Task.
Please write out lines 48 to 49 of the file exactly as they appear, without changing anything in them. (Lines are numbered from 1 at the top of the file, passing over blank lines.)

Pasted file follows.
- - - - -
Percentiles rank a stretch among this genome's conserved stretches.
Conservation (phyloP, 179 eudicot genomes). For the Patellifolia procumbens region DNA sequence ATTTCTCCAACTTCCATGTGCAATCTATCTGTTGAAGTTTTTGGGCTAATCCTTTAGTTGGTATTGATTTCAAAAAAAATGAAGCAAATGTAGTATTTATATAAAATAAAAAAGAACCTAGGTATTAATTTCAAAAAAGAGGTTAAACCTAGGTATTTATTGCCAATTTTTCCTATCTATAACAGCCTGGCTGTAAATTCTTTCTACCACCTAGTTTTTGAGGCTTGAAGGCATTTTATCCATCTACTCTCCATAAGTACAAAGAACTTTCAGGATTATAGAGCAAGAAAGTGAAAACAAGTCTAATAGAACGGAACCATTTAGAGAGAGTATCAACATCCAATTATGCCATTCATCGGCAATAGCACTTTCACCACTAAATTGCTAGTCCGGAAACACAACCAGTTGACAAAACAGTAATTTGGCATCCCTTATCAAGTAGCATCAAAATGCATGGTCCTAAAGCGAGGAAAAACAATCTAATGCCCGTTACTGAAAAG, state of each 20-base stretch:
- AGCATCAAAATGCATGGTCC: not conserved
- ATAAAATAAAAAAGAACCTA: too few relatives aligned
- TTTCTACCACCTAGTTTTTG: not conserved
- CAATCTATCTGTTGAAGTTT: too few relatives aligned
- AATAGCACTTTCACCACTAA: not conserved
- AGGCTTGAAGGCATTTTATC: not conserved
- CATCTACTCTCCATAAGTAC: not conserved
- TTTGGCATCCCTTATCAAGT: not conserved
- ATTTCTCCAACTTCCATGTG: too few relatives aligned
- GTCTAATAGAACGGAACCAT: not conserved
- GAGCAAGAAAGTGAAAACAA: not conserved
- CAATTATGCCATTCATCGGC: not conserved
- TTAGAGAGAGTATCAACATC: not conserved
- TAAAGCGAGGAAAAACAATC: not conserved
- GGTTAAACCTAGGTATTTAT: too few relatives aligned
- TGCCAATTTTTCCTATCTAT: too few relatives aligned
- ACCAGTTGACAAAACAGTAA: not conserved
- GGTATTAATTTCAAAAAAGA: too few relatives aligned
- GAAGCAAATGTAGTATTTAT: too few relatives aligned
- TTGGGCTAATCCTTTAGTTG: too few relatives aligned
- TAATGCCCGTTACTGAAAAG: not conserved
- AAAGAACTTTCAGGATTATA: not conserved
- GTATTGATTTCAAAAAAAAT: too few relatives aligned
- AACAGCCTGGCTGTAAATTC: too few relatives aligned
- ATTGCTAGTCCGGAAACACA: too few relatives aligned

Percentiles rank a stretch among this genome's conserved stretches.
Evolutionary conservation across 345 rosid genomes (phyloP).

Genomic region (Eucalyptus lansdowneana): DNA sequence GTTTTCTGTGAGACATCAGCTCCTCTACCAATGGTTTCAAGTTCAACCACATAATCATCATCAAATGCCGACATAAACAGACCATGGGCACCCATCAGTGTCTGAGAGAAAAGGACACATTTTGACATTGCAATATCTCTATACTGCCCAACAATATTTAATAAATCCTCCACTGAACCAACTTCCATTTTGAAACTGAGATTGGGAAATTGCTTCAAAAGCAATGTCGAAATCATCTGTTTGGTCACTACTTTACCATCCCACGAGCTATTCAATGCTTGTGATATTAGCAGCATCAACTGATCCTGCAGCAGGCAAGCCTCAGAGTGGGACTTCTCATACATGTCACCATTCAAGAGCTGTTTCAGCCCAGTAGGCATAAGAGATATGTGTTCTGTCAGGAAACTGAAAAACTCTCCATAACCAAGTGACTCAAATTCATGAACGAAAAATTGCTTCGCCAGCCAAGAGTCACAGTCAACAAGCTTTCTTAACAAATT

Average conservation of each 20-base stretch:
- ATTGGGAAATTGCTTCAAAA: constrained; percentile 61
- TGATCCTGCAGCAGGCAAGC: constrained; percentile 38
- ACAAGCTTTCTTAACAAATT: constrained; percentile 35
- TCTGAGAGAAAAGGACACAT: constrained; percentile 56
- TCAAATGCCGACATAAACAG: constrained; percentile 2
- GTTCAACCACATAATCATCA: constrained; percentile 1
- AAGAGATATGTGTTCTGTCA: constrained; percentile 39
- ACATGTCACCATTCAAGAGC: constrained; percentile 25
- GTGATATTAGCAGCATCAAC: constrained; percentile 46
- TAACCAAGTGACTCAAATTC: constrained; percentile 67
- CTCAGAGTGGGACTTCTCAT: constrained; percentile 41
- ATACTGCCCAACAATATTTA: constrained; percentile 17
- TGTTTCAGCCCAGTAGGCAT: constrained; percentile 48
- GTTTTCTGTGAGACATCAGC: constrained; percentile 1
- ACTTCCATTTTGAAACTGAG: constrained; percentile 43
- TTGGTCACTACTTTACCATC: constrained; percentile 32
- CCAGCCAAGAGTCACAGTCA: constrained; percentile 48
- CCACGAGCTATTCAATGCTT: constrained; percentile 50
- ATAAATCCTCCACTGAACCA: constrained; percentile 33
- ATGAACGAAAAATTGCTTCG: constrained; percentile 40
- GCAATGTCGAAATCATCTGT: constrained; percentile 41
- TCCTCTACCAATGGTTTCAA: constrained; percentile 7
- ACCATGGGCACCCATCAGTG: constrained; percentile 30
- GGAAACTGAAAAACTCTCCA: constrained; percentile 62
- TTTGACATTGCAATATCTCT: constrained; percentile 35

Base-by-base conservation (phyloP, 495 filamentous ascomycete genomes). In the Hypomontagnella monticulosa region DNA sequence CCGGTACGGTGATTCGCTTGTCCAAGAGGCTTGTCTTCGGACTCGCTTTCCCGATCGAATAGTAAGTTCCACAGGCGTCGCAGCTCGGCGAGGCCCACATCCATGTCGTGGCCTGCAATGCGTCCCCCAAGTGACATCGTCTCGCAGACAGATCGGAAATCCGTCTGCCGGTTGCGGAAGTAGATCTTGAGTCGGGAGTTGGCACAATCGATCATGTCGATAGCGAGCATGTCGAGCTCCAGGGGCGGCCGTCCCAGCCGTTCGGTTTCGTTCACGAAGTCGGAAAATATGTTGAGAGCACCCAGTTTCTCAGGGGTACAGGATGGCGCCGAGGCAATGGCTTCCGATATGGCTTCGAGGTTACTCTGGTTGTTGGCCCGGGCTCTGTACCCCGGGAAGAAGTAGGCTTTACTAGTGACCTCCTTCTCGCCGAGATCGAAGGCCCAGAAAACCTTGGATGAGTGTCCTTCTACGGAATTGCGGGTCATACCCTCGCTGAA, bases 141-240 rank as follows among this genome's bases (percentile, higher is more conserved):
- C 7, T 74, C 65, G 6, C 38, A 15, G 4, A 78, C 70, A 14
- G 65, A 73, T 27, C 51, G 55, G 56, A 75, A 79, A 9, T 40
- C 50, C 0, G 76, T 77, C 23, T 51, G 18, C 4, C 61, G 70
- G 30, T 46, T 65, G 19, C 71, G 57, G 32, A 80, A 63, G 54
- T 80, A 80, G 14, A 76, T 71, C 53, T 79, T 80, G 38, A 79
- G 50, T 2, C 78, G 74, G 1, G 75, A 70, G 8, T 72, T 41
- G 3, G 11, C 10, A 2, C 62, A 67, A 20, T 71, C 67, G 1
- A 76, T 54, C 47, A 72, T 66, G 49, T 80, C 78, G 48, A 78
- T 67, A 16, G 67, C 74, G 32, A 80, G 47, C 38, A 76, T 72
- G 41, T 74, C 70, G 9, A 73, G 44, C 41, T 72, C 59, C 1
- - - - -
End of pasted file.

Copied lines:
- CCAGCCAAGAGTCACAGTCA: constrained; percentile 48
- CCACGAGCTATTCAATGCTT: constrained; percentile 50